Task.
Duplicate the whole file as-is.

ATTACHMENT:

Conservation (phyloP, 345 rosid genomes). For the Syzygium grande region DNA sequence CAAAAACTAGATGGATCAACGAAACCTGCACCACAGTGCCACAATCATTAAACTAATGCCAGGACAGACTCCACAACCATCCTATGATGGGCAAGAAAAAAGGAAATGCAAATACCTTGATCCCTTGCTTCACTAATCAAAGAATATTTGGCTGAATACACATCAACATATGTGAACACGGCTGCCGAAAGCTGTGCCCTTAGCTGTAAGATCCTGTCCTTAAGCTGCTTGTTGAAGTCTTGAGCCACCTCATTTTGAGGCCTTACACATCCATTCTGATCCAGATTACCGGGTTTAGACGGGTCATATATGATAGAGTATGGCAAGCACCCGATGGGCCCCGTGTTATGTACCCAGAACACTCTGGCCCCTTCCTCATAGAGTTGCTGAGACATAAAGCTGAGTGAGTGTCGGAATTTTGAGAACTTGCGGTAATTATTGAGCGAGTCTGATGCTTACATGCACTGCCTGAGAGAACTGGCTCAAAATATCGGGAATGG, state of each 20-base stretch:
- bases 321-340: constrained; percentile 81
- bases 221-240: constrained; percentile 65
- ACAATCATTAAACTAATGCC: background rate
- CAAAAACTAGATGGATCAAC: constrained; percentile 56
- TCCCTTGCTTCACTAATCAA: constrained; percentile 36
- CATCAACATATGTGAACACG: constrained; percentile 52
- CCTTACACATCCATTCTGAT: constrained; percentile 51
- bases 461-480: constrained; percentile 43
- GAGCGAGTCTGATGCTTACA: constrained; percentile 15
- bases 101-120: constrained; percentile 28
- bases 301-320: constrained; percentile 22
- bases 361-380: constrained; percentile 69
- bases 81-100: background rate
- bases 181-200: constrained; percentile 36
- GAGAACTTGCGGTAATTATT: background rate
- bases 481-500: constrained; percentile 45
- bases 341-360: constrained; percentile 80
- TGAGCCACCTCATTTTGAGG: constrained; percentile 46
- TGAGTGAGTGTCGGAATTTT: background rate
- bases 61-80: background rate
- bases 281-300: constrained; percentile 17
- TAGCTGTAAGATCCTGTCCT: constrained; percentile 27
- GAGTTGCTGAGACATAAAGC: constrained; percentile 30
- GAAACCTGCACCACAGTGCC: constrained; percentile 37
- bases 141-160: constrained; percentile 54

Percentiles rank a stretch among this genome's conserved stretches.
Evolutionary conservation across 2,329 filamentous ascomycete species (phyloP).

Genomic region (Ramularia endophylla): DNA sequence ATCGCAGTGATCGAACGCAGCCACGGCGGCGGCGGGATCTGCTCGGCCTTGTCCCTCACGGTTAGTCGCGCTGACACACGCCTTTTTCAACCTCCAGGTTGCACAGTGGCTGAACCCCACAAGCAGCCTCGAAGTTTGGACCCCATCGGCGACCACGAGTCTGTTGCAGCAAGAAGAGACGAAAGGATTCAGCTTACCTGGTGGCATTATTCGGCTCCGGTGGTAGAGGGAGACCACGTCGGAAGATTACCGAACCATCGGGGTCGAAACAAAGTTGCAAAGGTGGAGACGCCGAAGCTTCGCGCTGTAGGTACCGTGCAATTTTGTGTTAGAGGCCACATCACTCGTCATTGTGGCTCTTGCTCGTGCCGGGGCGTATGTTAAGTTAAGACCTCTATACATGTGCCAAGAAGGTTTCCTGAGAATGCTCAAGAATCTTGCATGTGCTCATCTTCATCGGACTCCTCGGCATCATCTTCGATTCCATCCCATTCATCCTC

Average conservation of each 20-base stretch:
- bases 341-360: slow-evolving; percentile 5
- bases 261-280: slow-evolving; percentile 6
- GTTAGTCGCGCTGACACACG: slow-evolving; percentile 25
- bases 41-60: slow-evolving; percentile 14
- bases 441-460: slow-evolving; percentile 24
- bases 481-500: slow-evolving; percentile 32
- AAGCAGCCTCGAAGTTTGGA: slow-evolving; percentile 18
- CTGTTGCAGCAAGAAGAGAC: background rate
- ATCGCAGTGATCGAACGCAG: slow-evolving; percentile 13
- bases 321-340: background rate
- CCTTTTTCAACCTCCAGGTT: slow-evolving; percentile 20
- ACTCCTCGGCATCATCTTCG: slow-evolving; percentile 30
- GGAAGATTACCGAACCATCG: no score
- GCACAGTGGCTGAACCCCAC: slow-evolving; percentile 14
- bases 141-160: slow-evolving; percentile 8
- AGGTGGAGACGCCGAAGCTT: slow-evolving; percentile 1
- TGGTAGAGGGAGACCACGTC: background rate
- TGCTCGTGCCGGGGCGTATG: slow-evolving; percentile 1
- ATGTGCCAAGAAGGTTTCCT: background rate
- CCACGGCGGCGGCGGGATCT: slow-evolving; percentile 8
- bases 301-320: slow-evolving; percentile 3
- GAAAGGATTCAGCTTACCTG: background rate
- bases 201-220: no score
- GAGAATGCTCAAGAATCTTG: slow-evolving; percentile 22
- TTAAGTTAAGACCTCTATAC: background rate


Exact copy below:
Conservation (phyloP, 345 rosid genomes). For the Syzygium grande region DNA sequence CAAAAACTAGATGGATCAACGAAACCTGCACCACAGTGCCACAATCATTAAACTAATGCCAGGACAGACTCCACAACCATCCTATGATGGGCAAGAAAAAAGGAAATGCAAATACCTTGATCCCTTGCTTCACTAATCAAAGAATATTTGGCTGAATACACATCAACATATGTGAACACGGCTGCCGAAAGCTGTGCCCTTAGCTGTAAGATCCTGTCCTTAAGCTGCTTGTTGAAGTCTTGAGCCACCTCATTTTGAGGCCTTACACATCCATTCTGATCCAGATTACCGGGTTTAGACGGGTCATATATGATAGAGTATGGCAAGCACCCGATGGGCCCCGTGTTATGTACCCAGAACACTCTGGCCCCTTCCTCATAGAGTTGCTGAGACATAAAGCTGAGTGAGTGTCGGAATTTTGAGAACTTGCGGTAATTATTGAGCGAGTCTGATGCTTACATGCACTGCCTGAGAGAACTGGCTCAAAATATCGGGAATGG, state of each 20-base stretch:
- bases 321-340: constrained; percentile 81
- bases 221-240: constrained; percentile 65
- ACAATCATTAAACTAATGCC: background rate
- CAAAAACTAGATGGATCAAC: constrained; percentile 56
- TCCCTTGCTTCACTAATCAA: constrained; percentile 36
- CATCAACATATGTGAACACG: constrained; percentile 52
- CCTTACACATCCATTCTGAT: constrained; percentile 51
- bases 461-480: constrained; percentile 43
- GAGCGAGTCTGATGCTTACA: constrained; percentile 15
- bases 101-120: constrained; percentile 28
- bases 301-320: constrained; percentile 22
- bases 361-380: constrained; percentile 69
- bases 81-100: background rate
- bases 181-200: constrained; percentile 36
- GAGAACTTGCGGTAATTATT: background rate
- bases 481-500: constrained; percentile 45
- bases 341-360: constrained; percentile 80
- TGAGCCACCTCATTTTGAGG: constrained; percentile 46
- TGAGTGAGTGTCGGAATTTT: background rate
- bases 61-80: background rate
- bases 281-300: constrained; percentile 17
- TAGCTGTAAGATCCTGTCCT: constrained; percentile 27
- GAGTTGCTGAGACATAAAGC: constrained; percentile 30
- GAAACCTGCACCACAGTGCC: constrained; percentile 37
- bases 141-160: constrained; percentile 54

Percentiles rank a stretch among this genome's conserved stretches.
Evolutionary conservation across 2,329 filamentous ascomycete species (phyloP).

Genomic region (Ramularia endophylla): DNA sequence ATCGCAGTGATCGAACGCAGCCACGGCGGCGGCGGGATCTGCTCGGCCTTGTCCCTCACGGTTAGTCGCGCTGACACACGCCTTTTTCAACCTCCAGGTTGCACAGTGGCTGAACCCCACAAGCAGCCTCGAAGTTTGGACCCCATCGGCGACCACGAGTCTGTTGCAGCAAGAAGAGACGAAAGGATTCAGCTTACCTGGTGGCATTATTCGGCTCCGGTGGTAGAGGGAGACCACGTCGGAAGATTACCGAACCATCGGGGTCGAAACAAAGTTGCAAAGGTGGAGACGCCGAAGCTTCGCGCTGTAGGTACCGTGCAATTTTGTGTTAGAGGCCACATCACTCGTCATTGTGGCTCTTGCTCGTGCCGGGGCGTATGTTAAGTTAAGACCTCTATACATGTGCCAAGAAGGTTTCCTGAGAATGCTCAAGAATCTTGCATGTGCTCATCTTCATCGGACTCCTCGGCATCATCTTCGATTCCATCCCATTCATCCTC

Average conservation of each 20-base stretch:
- bases 341-360: slow-evolving; percentile 5
- bases 261-280: slow-evolving; percentile 6
- GTTAGTCGCGCTGACACACG: slow-evolving; percentile 25
- bases 41-60: slow-evolving; percentile 14
- bases 441-460: slow-evolving; percentile 24
- bases 481-500: slow-evolving; percentile 32
- AAGCAGCCTCGAAGTTTGGA: slow-evolving; percentile 18
- CTGTTGCAGCAAGAAGAGAC: background rate
- ATCGCAGTGATCGAACGCAG: slow-evolving; percentile 13
- bases 321-340: background rate
- CCTTTTTCAACCTCCAGGTT: slow-evolving; percentile 20
- ACTCCTCGGCATCATCTTCG: slow-evolving; percentile 30
- GGAAGATTACCGAACCATCG: no score
- GCACAGTGGCTGAACCCCAC: slow-evolving; percentile 14
- bases 141-160: slow-evolving; percentile 8
- AGGTGGAGACGCCGAAGCTT: slow-evolving; percentile 1
- TGGTAGAGGGAGACCACGTC: background rate
- TGCTCGTGCCGGGGCGTATG: slow-evolving; percentile 1
- ATGTGCCAAGAAGGTTTCCT: background rate
- CCACGGCGGCGGCGGGATCT: slow-evolving; percentile 8
- bases 301-320: slow-evolving; percentile 3
- GAAAGGATTCAGCTTACCTG: background rate
- bases 201-220: no score
- GAGAATGCTCAAGAATCTTG: slow-evolving; percentile 22
- TTAAGTTAAGACCTCTATAC: background rate